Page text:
The Johns Hopkins Greenberg Bladder Cancer Institute has awarded research grants to four projects focused on understanding how treatment of bladder cancer affects women, why the disease has a less favorable outcome for women than men, and how biology could play a role in offering new targets for cancer therapy.
The institute encourages new strategies for combating bladder cancer and rewards those areas of innovative study with grants of $25,000 to $50,000.
“Bladder cancer presents different clinical challenges in men and women. It is diagnosed more often in men, but on average, women develop more aggressive disease,” David McConkey. director of the Greenberg Bladder Cancer Institute, said in a statement. “Identifying the root causes of these discrepancies is a top priority for ongoing research. We also need to optimize our surgical approaches in men and women to ensure that we are obtaining the best possible outcomes. The projects we are funding this year directly address both of these priorities.”
The Greenberg Bladder Cancer Institute recently launched a women’s bladder program at the Johns Hopkins Kimmel Cancer Center. Jean Hoffman-Censits and Armine Smith will lead the program.
Two of the projects awarded research grants are looking at how bladder cancer treatment impacts the sexual health of women and how women are counseled after undergoing radical cystectomy.
Natasha Gupta is a resident at the Brady Urological Institute at the Johns Hopkins University School of Medicine. Her project aims to examine the components of sexual health and dysfunction among women with bladder cancer who undergo radical cystectomy, as well as the counseling patients receive regarding these issues.
Gupta and her team will also study national practice patterns among urologists regarding radical cystectomy in women and counseling about sexual dysfunction. They are conducting in-depth interviews with patients and their partners about these issues.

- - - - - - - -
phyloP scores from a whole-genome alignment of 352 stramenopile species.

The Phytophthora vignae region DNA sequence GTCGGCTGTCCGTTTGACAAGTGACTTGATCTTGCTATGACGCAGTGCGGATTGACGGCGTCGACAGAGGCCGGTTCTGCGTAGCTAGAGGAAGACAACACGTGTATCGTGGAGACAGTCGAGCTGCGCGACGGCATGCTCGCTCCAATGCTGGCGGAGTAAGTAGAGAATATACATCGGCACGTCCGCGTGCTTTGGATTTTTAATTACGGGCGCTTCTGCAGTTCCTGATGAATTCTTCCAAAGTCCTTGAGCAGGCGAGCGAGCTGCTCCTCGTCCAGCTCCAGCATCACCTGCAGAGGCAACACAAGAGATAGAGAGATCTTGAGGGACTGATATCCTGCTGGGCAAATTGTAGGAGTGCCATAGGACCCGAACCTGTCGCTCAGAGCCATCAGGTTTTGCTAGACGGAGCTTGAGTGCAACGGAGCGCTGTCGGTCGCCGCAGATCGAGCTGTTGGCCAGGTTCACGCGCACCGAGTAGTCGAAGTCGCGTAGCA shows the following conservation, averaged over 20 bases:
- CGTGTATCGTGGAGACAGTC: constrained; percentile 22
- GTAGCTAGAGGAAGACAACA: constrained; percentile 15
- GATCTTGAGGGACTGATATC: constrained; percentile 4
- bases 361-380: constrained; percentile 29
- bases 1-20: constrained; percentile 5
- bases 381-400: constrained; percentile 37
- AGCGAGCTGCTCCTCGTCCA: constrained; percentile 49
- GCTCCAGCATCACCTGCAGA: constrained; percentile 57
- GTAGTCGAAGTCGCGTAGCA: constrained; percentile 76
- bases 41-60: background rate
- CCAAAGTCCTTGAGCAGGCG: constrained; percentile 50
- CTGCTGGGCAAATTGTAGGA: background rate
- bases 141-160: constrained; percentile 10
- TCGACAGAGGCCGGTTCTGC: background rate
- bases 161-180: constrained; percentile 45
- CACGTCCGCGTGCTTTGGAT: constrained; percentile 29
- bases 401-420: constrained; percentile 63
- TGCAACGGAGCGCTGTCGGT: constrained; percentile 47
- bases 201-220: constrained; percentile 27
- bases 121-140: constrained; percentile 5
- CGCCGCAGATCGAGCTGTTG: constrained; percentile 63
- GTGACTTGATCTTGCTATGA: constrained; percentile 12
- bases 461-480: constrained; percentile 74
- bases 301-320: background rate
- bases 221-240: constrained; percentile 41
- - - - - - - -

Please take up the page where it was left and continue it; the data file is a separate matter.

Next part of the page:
Gupta hopes a better understanding of sexual health and dysfunction in women with bladder cancer will lead to improved decision making about treatment and better management of sexual dysfunction in patients who undergo radical cystectomy for bladder cancer.
Sima Porten is a member of the urologic oncology team at the Helen Diller Family Comprehensive Cancer Center at the University of California, San Francisco. Sumeet Bhanvadia is an assistant professor of clinical urology at the Keck School of Medicine at the University of Southern California. The two want to do an in-depth assessment of sexual outcomes among women after radial cystectomy to understand the extent of sexual dysfunction and its impact on patients and their partners.
Their pilot study hopes to generate data to develop a quantitative measure of degrees of sexual dysfunction and quality of life issues among women with bladder cancer. This information can be used to develop alternative treatment plans and properly prepare patients for what they may experience after radical cystectomy.
Margaret Knowles, at the University of Leeds, and Benjamin Hopkins, a Ph.D. student at Leeds, have identified biological differences between cultured normal cells from the bladders of men and women.
“Such differences may have a major influence on the process of tumor development,” Knowles said. “This award will allow us to examine normal cells directly isolated from the bladders of normal males and females to determine whether such differences also exist within the body.”
While acknowledging that different exposure risks have been highlighted, Knowles and her team suggest a complete explanation for the gender-related differences in bladder tumor behavior relates to genetic and epigenetic distinctions in these tumors, and such differences may develop because of inherent differences in the biology of the normal male and female bladder. Their goal is to make it possible for treatments to target the specific biology of tumors, taking into account any gender-related differences.
Jenny Southgate, director of the Jack Birch Unit for Molecular Carcinogenesis at the University of York, and Simon Baker, deputy director of the Jack Birch Unit, are examining how the skin layers inside the bladder—known as urothelial cells—develop and how those cells have genetic qualities seen in some subsets of bladder cancer.
Southgate and Baker will look at receptors in the urothelial cells—turning them on and off—to discover what role they may have in tumor development. They believe their work will provide new insights into bladder cancer subtypes and a new understanding of urothelial biology.